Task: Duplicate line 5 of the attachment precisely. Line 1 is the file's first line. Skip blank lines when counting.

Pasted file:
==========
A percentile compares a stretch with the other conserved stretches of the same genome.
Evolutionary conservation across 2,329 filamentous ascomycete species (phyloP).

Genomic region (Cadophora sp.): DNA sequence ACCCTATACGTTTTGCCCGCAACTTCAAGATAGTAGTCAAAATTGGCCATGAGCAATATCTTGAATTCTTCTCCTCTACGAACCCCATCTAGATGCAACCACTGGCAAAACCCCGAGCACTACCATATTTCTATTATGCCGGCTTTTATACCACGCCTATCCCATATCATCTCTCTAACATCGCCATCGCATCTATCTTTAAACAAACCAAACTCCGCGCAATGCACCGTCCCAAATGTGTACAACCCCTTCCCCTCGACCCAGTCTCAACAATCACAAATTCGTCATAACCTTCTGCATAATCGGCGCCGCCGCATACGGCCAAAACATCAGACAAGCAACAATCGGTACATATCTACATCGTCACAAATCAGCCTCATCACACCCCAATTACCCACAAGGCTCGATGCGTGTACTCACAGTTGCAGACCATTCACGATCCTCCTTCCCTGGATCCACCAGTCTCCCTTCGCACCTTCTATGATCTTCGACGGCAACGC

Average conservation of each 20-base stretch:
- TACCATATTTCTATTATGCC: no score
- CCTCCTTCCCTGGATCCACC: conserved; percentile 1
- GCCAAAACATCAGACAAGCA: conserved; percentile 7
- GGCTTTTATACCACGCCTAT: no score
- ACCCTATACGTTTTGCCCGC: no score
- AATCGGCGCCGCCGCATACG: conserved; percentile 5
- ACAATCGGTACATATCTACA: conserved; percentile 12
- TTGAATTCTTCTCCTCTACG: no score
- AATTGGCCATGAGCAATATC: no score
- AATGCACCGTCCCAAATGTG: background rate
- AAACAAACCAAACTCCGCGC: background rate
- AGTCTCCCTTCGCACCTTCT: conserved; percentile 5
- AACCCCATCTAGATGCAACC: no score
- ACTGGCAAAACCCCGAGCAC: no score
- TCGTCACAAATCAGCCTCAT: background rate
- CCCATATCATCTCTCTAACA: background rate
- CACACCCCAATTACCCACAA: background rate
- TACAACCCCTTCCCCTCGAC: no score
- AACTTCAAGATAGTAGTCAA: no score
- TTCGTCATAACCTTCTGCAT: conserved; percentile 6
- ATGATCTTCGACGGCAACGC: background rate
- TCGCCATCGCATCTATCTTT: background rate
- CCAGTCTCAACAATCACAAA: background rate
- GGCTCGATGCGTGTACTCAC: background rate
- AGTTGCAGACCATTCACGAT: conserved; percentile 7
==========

- TACCATATTTCTATTATGCC: no score